U.S. Recession Without a Yield Curve Warning?

    The inverted yield curve has correctly predicted past recessions in the U.S. economy. However, that prediction model may fail in the current scenario.
  6. Investing

    The Impact Of An Inverted Yield Curve

    Find out what happens when short-term interest rates exceed long-term rates.
  7. Managing Wealth

    Interest Rates And Your Bond Investments

    By understanding the factors that influence interest rates, you can learn to anticipate their movement and profit from it.
  8. Markets

    Bond Yield Curve Holds Predictive Powers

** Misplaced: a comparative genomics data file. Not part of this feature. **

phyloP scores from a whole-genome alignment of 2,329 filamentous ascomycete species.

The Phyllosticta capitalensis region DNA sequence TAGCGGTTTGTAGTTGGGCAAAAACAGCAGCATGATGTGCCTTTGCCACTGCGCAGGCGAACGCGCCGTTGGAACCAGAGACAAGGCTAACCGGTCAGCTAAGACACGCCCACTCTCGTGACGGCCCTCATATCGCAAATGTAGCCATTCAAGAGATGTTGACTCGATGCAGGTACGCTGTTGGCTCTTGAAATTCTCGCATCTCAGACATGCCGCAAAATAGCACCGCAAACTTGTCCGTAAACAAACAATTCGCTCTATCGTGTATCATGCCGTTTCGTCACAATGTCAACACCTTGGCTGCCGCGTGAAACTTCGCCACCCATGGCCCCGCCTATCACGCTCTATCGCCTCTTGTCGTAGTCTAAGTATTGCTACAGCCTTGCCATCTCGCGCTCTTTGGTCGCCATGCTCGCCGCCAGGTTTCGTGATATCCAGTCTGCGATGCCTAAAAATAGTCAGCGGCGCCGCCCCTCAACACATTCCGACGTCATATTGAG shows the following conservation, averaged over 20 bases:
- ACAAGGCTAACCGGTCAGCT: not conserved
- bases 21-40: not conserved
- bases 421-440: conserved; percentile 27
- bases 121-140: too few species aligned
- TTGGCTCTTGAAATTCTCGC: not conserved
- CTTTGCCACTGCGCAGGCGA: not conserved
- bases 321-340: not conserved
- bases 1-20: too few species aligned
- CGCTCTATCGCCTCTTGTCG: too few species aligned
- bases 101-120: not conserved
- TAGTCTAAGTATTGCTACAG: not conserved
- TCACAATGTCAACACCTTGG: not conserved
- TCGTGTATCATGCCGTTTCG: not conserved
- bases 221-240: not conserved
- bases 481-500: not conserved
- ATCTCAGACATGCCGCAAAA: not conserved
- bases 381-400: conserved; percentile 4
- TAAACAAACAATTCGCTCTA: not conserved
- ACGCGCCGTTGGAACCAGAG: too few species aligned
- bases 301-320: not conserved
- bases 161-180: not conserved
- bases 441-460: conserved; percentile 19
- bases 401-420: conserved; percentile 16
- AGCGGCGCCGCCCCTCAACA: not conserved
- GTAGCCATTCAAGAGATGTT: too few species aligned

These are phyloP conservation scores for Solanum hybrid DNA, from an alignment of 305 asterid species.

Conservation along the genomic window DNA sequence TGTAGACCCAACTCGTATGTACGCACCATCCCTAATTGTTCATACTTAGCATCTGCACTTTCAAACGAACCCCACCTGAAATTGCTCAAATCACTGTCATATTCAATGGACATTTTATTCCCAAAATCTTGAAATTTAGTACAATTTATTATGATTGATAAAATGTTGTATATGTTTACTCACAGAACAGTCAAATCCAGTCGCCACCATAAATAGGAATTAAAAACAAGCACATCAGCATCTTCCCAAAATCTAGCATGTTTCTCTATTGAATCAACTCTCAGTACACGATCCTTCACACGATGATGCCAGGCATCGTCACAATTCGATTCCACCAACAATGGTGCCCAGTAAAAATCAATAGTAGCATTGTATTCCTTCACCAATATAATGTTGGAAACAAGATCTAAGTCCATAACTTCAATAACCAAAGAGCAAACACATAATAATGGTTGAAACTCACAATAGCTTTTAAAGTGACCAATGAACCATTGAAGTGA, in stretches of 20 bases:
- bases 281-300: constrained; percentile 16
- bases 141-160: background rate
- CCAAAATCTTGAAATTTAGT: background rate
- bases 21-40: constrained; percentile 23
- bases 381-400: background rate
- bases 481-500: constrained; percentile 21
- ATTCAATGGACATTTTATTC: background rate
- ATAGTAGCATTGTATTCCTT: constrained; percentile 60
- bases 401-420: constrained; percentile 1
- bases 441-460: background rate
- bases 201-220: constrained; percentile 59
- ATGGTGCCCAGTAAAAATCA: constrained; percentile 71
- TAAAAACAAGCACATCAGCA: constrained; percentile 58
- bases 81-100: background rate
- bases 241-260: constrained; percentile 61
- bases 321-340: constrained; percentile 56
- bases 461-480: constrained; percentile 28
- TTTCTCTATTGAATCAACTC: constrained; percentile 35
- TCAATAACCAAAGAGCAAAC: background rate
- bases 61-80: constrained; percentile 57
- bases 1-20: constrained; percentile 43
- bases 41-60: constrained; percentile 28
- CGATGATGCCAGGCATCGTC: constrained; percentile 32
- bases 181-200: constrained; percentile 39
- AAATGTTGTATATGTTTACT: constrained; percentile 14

This measure can shed light on future economic activity, inflation levels and interest rates.
  9. Markets

    Understanding the Laffer Curve

    The Laffer Curve is a graph that shows how changes in tax rates can influence economic growth.
  10. Markets

    Law of Demand

    The law of demand is one of the most fundamental principles in microeconomics. It's all about how price affects demand. According to the law of demand, for all other things remaining constant, ...
RELATED FAQS
  1. What is the difference between term structure and a yield curve?

    Understand the difference between the term structure of interest rates and a yield curve, if any. Learn what the yield curve ... Read Answer >>
  2. What is the current yield curve and why is it important?

    Understand what the current yield curve represents, and learn how market analysts commonly interpret various changes in the ... Read Answer >>
  3. What does the yield curve actually predict?